Partitioned Lives: Narratives of Home, Displacement, and Resettlement
Anjali Gera Roy, Nandi Bhatia
Pearson Education India, 2008 - India - 283 pages
"Partitioned Lives: Narratives of Home, Displacement, and Resettlement" features fifteen essays that focus on personal, subjective experiences of Partition, rather than on official accounts. The book analyses fiction, films, and biographical and autobiographical accounts relating to the experience and influence of Partition. It also studies Partition-related migrations not only to and from West Pakistan, East Pakistan, and India, but also to the West. The essays also attempt to show how Partition continues to influence cultural identities both in the subcontinent and among the diaspora, through analyses of recent films and fiction focusing on ideas of home, homelessness, martyrdom, etc.
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On Manas Roy's personal chronicle:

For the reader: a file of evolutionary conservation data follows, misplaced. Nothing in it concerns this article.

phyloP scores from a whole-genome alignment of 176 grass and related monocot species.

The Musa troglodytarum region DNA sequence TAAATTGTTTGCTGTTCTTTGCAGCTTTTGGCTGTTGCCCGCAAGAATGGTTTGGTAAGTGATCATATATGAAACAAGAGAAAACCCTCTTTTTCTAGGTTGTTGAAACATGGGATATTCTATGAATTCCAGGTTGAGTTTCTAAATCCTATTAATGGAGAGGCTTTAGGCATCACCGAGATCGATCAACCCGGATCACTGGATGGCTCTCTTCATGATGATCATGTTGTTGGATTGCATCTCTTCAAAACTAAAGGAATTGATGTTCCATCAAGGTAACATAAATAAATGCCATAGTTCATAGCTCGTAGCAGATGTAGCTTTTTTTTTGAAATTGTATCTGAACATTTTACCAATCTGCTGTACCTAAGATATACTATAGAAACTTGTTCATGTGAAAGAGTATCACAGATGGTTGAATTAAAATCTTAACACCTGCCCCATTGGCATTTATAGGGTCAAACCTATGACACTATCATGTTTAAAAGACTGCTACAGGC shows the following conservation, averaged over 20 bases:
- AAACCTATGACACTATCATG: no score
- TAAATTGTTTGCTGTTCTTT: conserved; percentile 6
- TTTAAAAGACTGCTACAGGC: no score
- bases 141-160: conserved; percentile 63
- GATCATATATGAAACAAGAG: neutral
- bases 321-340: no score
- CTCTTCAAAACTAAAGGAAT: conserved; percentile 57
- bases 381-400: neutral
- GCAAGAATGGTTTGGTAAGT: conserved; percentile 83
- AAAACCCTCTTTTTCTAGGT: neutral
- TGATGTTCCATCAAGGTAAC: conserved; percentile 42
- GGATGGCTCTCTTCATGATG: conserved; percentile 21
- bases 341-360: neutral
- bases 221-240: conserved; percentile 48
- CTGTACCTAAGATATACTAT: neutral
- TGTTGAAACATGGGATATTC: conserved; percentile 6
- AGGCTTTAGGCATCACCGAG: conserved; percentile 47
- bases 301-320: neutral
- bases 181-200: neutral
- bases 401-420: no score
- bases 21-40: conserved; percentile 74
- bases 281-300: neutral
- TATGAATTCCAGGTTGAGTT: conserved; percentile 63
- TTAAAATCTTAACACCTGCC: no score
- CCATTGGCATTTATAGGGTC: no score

I read this piece along with some others in Netaji Nagar. I am just about six years younger to him and living just one block off from his parental home. His language is wonderful, a bit mystical, his facts are not simply right. His personal anecdotes are his own, I have checked the names he mentioned and they turned out to be right even though not 100% . The number of siblings he has are 3 brothers of which he would be the middle one and he probably has mentioned one out of his 3 sisters' name[ there is a contradiction however in the collective knowledge of his neighbours] His paltry factuality bears fact to his lifestyle in Netaji Nagar. He was never active or popular in his neighbourhood. I happened to have followed the same educational institutions that he did- from St Mary's up to Presidency College, albeit in a different stream and department. Besides his family history, he did not cater much about the collective living and the neighbourhood because he was least involved. I along with other concerned people in the locality appreciate his tone, attitude and love manifested in here. The pangs of the refugee life is not depicted here, nor is the growing up as a refugee boy going places. It is time a comprehensive history of the refugee colony quotidian life is painted in articulation. The violence -a product of frustration, instability, pangs and longing to be settled and be counted as a respected bhadrolok in the mainstream society, is not depicted. However as a pioneer he served his cause. We thank him heartily for this feat.